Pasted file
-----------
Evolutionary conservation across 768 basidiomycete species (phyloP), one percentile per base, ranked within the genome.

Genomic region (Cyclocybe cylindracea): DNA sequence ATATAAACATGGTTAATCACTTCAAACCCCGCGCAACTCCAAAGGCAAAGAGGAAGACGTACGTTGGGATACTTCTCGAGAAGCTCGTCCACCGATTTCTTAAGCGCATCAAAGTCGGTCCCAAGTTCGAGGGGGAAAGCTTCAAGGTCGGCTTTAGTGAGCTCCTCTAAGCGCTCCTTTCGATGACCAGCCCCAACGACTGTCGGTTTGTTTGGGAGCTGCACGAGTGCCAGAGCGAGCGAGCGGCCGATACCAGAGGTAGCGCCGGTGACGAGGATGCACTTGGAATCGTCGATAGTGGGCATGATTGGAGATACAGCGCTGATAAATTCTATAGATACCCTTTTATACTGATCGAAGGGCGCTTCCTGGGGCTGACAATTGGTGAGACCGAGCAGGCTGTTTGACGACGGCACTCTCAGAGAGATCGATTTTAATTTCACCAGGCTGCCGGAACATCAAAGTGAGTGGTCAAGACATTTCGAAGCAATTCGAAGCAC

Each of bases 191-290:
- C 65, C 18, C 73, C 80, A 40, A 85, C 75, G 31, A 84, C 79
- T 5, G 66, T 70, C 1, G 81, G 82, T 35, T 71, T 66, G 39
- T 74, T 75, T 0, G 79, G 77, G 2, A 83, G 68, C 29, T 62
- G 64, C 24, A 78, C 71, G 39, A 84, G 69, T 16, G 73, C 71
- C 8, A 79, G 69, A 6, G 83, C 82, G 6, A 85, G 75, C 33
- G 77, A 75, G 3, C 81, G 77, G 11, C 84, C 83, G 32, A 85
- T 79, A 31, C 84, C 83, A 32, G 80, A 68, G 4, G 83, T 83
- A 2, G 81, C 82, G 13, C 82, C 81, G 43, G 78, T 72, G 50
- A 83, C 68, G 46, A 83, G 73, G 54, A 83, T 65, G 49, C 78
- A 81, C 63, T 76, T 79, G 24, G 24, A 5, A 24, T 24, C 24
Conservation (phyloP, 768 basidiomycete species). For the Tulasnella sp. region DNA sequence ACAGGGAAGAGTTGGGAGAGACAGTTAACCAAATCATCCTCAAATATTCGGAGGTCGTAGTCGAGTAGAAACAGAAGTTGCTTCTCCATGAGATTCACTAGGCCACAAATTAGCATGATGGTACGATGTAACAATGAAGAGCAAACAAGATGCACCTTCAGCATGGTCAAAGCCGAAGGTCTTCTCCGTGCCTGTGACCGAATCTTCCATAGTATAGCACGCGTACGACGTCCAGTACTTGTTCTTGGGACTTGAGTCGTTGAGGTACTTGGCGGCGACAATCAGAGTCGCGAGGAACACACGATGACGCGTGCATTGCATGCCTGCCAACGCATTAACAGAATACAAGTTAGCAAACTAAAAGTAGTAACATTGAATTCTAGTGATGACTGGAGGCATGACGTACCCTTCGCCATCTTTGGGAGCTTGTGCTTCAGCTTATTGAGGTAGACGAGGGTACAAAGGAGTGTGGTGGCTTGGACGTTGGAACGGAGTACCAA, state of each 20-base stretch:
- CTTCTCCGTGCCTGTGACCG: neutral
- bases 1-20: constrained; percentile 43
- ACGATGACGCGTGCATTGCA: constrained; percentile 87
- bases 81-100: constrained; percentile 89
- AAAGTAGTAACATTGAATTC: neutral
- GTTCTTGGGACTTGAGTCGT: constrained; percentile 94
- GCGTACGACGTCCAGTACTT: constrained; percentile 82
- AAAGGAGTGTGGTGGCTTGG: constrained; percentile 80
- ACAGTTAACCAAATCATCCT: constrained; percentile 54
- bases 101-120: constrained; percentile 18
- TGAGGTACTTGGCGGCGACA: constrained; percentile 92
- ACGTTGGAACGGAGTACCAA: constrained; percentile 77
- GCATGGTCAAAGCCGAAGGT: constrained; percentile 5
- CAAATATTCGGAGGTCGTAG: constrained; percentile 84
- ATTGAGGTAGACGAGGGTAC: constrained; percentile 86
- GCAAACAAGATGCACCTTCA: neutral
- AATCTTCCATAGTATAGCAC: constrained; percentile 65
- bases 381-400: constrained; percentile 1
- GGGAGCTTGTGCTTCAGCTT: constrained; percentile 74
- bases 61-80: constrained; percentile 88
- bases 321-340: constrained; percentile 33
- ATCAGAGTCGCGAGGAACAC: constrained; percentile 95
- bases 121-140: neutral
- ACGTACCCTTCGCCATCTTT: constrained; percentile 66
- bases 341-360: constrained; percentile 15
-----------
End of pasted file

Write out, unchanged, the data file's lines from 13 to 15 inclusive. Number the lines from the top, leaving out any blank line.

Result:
- A 81, C 63, T 76, T 79, G 24, G 24, A 5, A 24, T 24, C 24
Conservation (phyloP, 768 basidiomycete species). For the Tulasnella sp. region DNA sequence ACAGGGAAGAGTTGGGAGAGACAGTTAACCAAATCATCCTCAAATATTCGGAGGTCGTAGTCGAGTAGAAACAGAAGTTGCTTCTCCATGAGATTCACTAGGCCACAAATTAGCATGATGGTACGATGTAACAATGAAGAGCAAACAAGATGCACCTTCAGCATGGTCAAAGCCGAAGGTCTTCTCCGTGCCTGTGACCGAATCTTCCATAGTATAGCACGCGTACGACGTCCAGTACTTGTTCTTGGGACTTGAGTCGTTGAGGTACTTGGCGGCGACAATCAGAGTCGCGAGGAACACACGATGACGCGTGCATTGCATGCCTGCCAACGCATTAACAGAATACAAGTTAGCAAACTAAAAGTAGTAACATTGAATTCTAGTGATGACTGGAGGCATGACGTACCCTTCGCCATCTTTGGGAGCTTGTGCTTCAGCTTATTGAGGTAGACGAGGGTACAAAGGAGTGTGGTGGCTTGGACGTTGGAACGGAGTACCAA, state of each 20-base stretch:
- CTTCTCCGTGCCTGTGACCG: neutral